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Quantitation of Interleukin-10 using a Novel Enzyme-linked Darkening Assay (ELDA)

Tian Yu, Ph.D. – Bioelectronica

Abstract:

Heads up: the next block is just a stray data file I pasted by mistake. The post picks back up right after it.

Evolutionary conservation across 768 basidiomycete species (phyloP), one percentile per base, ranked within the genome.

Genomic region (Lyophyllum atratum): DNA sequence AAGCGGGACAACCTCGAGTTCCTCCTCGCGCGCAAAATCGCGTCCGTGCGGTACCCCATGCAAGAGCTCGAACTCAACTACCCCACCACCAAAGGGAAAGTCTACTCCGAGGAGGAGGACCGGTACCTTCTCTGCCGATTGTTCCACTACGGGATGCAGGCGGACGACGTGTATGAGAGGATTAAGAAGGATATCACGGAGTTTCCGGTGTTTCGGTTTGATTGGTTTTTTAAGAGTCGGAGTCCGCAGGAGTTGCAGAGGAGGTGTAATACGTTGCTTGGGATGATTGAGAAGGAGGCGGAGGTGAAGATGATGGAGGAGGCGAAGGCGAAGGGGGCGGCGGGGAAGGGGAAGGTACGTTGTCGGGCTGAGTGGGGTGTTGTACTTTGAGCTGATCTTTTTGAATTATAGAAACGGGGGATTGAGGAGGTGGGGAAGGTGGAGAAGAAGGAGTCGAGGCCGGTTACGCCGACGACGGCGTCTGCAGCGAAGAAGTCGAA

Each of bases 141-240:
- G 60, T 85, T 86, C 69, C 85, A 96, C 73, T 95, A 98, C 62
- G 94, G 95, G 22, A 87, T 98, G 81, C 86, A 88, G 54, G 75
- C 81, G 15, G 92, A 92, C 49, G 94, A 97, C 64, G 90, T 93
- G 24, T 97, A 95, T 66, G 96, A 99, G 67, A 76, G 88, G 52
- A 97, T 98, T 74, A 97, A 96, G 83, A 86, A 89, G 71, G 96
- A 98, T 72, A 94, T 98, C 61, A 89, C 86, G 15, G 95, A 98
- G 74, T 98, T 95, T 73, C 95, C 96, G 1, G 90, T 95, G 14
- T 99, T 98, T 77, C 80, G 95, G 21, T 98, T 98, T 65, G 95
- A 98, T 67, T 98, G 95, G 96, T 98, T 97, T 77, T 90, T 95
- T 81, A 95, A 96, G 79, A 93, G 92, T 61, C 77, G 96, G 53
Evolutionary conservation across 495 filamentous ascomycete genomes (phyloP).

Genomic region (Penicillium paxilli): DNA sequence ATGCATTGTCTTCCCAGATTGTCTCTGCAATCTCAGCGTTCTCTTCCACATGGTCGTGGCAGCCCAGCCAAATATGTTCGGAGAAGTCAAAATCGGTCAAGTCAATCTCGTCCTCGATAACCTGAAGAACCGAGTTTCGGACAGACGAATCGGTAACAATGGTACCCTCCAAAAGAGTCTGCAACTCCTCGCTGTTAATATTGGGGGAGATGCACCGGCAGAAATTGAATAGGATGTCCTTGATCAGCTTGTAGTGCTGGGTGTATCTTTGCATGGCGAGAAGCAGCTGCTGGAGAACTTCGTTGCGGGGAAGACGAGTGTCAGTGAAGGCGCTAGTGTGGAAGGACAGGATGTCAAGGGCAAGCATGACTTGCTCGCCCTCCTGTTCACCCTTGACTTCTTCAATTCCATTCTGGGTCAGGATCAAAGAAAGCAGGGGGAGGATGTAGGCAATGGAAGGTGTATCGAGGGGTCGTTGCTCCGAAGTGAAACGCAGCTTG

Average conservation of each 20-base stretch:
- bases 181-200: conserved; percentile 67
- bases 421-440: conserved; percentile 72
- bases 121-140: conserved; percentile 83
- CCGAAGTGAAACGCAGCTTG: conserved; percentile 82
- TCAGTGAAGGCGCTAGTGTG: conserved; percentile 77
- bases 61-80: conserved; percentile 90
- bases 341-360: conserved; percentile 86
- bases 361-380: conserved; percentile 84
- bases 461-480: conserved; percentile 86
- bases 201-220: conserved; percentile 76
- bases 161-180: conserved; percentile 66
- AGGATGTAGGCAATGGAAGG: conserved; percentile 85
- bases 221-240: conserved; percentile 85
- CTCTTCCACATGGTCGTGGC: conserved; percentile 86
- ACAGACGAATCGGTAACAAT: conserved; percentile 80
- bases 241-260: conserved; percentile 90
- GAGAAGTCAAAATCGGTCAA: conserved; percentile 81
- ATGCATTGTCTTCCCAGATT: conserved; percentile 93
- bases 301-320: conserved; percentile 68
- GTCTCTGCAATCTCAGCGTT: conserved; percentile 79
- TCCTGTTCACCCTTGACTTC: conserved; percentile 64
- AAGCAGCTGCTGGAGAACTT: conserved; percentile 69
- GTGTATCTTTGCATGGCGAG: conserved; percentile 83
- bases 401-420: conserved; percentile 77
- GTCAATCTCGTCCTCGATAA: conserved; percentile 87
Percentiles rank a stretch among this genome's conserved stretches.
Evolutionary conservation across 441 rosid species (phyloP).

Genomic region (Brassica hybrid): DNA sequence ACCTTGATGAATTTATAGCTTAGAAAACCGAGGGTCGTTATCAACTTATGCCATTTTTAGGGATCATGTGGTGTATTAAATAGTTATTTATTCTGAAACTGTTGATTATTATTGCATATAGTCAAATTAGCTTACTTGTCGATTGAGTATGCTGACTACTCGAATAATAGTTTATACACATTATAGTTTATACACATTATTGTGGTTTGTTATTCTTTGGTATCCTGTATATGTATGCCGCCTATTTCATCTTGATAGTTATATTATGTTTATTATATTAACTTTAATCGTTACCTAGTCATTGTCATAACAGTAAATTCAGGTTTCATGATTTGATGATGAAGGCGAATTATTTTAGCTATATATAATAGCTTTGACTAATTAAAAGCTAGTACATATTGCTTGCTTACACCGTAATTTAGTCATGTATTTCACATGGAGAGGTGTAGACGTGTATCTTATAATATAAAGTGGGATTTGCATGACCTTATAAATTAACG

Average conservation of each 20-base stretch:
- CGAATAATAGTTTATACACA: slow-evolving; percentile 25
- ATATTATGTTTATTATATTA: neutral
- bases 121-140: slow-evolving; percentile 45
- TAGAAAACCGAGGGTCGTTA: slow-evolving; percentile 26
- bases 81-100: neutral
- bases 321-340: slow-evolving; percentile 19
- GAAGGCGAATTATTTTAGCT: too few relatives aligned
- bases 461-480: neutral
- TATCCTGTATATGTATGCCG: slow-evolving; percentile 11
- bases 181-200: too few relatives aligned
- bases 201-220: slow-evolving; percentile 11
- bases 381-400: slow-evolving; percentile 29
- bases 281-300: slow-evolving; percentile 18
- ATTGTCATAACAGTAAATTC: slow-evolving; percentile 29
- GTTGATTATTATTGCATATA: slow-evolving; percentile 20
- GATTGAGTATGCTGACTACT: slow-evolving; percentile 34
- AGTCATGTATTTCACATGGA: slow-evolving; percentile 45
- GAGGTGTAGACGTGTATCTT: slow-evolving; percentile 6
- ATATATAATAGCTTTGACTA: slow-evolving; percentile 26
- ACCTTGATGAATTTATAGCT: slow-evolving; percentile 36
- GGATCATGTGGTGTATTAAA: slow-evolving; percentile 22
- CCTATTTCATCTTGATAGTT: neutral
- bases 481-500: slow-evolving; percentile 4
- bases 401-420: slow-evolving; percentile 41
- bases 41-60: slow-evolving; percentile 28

Antibody-based immunoassays are powerful tools used throughout the life sciences including drug discovery, diagnostic tests, and academic research in the STEM fields. This paper introduces the enzyme- linked darkening assay (ELDA), a novel hydrogel particle-based suspension array immunoassay that offers ease of use, adaptability to ELISA antibodies, a large capture area, and does not require expensive instruments for detection. ELDA achieves this using a novel chemistry that encapsulates the immunoassay complex and the enzymatic product within porous hydrogel beads. The beads are prepared using a proprietary method in which the mesh size and rigidity can be controlled. In an ELDA assay, the capture antibodies are immobilized in the beads’ inner matrix by anchors. As these “capture” beads are incubated with antigen, the antigen molecules bind to the capture antibodies and accumulate within the beads, which are then incubated with AP-conjugated detection antibodies and detection reagent. The reporter enzyme converts the soluble substrate into an insoluble product that is trapped within the matrix of the beads with picoliter volumes, resulting in progressive darkening of the beads based on antigen concentration. Unlike most particle-based immunoassays that measure fluorescence as signal outputs, the optical darkness of ELDA beads is measured as a function of antigen concentration using brightfield microscopy and computer vision detection, and can be imaged using Bioelectronica’s proprietary lensless imaging system. The computer vision workflow includes image processing methods to locate each bead and determine the grayscale intensity of the bead centroid region. The rapid imaging of thousands of beads provides grayscale distributions and statistically rigorous confidence intervals. As an initial proof of concept experiment, we demonstrate here that the ELDA assay can detect IL-10, a major inflammation biomarker, using standards prepared at concentrations of 48, 480, and 4800 pg/mL with a total hands on time of < 2 hrs. The limits of detection for a variety of biomarkers are still under investigation.


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